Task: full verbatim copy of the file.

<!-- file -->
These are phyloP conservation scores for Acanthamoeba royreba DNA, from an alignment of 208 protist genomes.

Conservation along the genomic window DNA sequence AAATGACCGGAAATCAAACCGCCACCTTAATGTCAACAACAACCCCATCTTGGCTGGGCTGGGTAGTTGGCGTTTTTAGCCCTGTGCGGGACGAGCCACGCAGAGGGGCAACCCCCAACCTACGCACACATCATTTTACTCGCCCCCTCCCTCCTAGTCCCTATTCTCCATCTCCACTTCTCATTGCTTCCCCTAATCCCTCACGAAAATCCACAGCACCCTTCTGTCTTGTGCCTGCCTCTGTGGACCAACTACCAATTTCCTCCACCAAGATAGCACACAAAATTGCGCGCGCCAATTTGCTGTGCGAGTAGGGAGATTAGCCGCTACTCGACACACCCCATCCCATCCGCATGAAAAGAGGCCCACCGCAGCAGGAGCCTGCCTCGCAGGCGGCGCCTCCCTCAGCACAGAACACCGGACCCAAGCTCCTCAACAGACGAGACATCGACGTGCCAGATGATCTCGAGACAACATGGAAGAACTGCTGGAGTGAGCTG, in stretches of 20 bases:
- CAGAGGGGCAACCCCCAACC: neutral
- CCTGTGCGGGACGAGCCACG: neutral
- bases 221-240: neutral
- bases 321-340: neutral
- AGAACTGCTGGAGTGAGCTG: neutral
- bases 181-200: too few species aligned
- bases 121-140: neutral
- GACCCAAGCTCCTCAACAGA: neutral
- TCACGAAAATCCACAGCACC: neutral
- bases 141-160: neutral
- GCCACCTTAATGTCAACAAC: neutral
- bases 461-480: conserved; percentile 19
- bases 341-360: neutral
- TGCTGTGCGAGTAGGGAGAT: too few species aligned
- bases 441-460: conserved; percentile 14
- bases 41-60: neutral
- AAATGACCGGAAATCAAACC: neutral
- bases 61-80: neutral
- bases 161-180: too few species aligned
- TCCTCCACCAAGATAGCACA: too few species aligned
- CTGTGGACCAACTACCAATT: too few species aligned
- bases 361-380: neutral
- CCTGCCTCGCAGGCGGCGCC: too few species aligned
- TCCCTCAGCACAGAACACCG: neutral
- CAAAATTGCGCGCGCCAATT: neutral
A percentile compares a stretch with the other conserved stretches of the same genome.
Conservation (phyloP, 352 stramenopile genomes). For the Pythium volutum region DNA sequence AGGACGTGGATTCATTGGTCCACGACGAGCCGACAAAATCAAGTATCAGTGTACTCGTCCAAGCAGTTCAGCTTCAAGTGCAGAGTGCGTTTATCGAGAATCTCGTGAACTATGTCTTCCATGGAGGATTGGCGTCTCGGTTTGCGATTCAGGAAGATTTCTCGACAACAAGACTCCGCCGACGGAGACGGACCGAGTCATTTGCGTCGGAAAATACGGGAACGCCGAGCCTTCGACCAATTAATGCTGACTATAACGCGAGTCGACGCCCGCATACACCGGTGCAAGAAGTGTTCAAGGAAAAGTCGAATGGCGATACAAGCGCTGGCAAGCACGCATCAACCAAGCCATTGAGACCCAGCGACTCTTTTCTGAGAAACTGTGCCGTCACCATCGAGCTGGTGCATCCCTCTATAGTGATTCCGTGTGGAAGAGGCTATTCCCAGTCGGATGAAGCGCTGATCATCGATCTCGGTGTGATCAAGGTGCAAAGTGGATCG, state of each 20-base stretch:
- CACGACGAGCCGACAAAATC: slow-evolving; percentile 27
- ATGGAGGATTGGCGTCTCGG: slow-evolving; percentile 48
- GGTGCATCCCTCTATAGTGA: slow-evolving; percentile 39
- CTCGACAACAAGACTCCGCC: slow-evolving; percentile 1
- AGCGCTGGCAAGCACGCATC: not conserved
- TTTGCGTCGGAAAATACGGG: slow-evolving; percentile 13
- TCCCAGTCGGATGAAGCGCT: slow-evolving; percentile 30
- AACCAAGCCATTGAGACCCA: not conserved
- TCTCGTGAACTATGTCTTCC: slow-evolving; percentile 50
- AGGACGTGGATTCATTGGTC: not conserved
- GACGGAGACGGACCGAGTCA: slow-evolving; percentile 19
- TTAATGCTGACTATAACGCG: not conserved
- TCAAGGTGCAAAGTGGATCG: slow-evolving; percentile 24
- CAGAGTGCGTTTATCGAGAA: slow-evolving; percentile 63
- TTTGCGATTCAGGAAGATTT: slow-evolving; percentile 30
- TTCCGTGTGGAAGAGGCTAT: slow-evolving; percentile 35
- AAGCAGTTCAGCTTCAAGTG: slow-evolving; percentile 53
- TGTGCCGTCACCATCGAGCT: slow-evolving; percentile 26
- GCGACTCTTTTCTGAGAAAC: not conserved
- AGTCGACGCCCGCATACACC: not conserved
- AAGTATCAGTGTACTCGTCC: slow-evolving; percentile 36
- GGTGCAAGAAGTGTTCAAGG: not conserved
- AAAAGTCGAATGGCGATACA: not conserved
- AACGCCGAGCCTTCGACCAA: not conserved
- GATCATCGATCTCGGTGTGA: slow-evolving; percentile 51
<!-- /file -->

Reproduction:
These are phyloP conservation scores for Acanthamoeba royreba DNA, from an alignment of 208 protist genomes.

Conservation along the genomic window DNA sequence AAATGACCGGAAATCAAACCGCCACCTTAATGTCAACAACAACCCCATCTTGGCTGGGCTGGGTAGTTGGCGTTTTTAGCCCTGTGCGGGACGAGCCACGCAGAGGGGCAACCCCCAACCTACGCACACATCATTTTACTCGCCCCCTCCCTCCTAGTCCCTATTCTCCATCTCCACTTCTCATTGCTTCCCCTAATCCCTCACGAAAATCCACAGCACCCTTCTGTCTTGTGCCTGCCTCTGTGGACCAACTACCAATTTCCTCCACCAAGATAGCACACAAAATTGCGCGCGCCAATTTGCTGTGCGAGTAGGGAGATTAGCCGCTACTCGACACACCCCATCCCATCCGCATGAAAAGAGGCCCACCGCAGCAGGAGCCTGCCTCGCAGGCGGCGCCTCCCTCAGCACAGAACACCGGACCCAAGCTCCTCAACAGACGAGACATCGACGTGCCAGATGATCTCGAGACAACATGGAAGAACTGCTGGAGTGAGCTG, in stretches of 20 bases:
- CAGAGGGGCAACCCCCAACC: neutral
- CCTGTGCGGGACGAGCCACG: neutral
- bases 221-240: neutral
- bases 321-340: neutral
- AGAACTGCTGGAGTGAGCTG: neutral
- bases 181-200: too few species aligned
- bases 121-140: neutral
- GACCCAAGCTCCTCAACAGA: neutral
- TCACGAAAATCCACAGCACC: neutral
- bases 141-160: neutral
- GCCACCTTAATGTCAACAAC: neutral
- bases 461-480: conserved; percentile 19
- bases 341-360: neutral
- TGCTGTGCGAGTAGGGAGAT: too few species aligned
- bases 441-460: conserved; percentile 14
- bases 41-60: neutral
- AAATGACCGGAAATCAAACC: neutral
- bases 61-80: neutral
- bases 161-180: too few species aligned
- TCCTCCACCAAGATAGCACA: too few species aligned
- CTGTGGACCAACTACCAATT: too few species aligned
- bases 361-380: neutral
- CCTGCCTCGCAGGCGGCGCC: too few species aligned
- TCCCTCAGCACAGAACACCG: neutral
- CAAAATTGCGCGCGCCAATT: neutral
A percentile compares a stretch with the other conserved stretches of the same genome.
Conservation (phyloP, 352 stramenopile genomes). For the Pythium volutum region DNA sequence AGGACGTGGATTCATTGGTCCACGACGAGCCGACAAAATCAAGTATCAGTGTACTCGTCCAAGCAGTTCAGCTTCAAGTGCAGAGTGCGTTTATCGAGAATCTCGTGAACTATGTCTTCCATGGAGGATTGGCGTCTCGGTTTGCGATTCAGGAAGATTTCTCGACAACAAGACTCCGCCGACGGAGACGGACCGAGTCATTTGCGTCGGAAAATACGGGAACGCCGAGCCTTCGACCAATTAATGCTGACTATAACGCGAGTCGACGCCCGCATACACCGGTGCAAGAAGTGTTCAAGGAAAAGTCGAATGGCGATACAAGCGCTGGCAAGCACGCATCAACCAAGCCATTGAGACCCAGCGACTCTTTTCTGAGAAACTGTGCCGTCACCATCGAGCTGGTGCATCCCTCTATAGTGATTCCGTGTGGAAGAGGCTATTCCCAGTCGGATGAAGCGCTGATCATCGATCTCGGTGTGATCAAGGTGCAAAGTGGATCG, state of each 20-base stretch:
- CACGACGAGCCGACAAAATC: slow-evolving; percentile 27
- ATGGAGGATTGGCGTCTCGG: slow-evolving; percentile 48
- GGTGCATCCCTCTATAGTGA: slow-evolving; percentile 39
- CTCGACAACAAGACTCCGCC: slow-evolving; percentile 1
- AGCGCTGGCAAGCACGCATC: not conserved
- TTTGCGTCGGAAAATACGGG: slow-evolving; percentile 13
- TCCCAGTCGGATGAAGCGCT: slow-evolving; percentile 30
- AACCAAGCCATTGAGACCCA: not conserved
- TCTCGTGAACTATGTCTTCC: slow-evolving; percentile 50
- AGGACGTGGATTCATTGGTC: not conserved
- GACGGAGACGGACCGAGTCA: slow-evolving; percentile 19
- TTAATGCTGACTATAACGCG: not conserved
- TCAAGGTGCAAAGTGGATCG: slow-evolving; percentile 24
- CAGAGTGCGTTTATCGAGAA: slow-evolving; percentile 63
- TTTGCGATTCAGGAAGATTT: slow-evolving; percentile 30
- TTCCGTGTGGAAGAGGCTAT: slow-evolving; percentile 35
- AAGCAGTTCAGCTTCAAGTG: slow-evolving; percentile 53
- TGTGCCGTCACCATCGAGCT: slow-evolving; percentile 26
- GCGACTCTTTTCTGAGAAAC: not conserved
- AGTCGACGCCCGCATACACC: not conserved
- AAGTATCAGTGTACTCGTCC: slow-evolving; percentile 36
- GGTGCAAGAAGTGTTCAAGG: not conserved
- AAAAGTCGAATGGCGATACA: not conserved
- AACGCCGAGCCTTCGACCAA: not conserved
- GATCATCGATCTCGGTGTGA: slow-evolving; percentile 51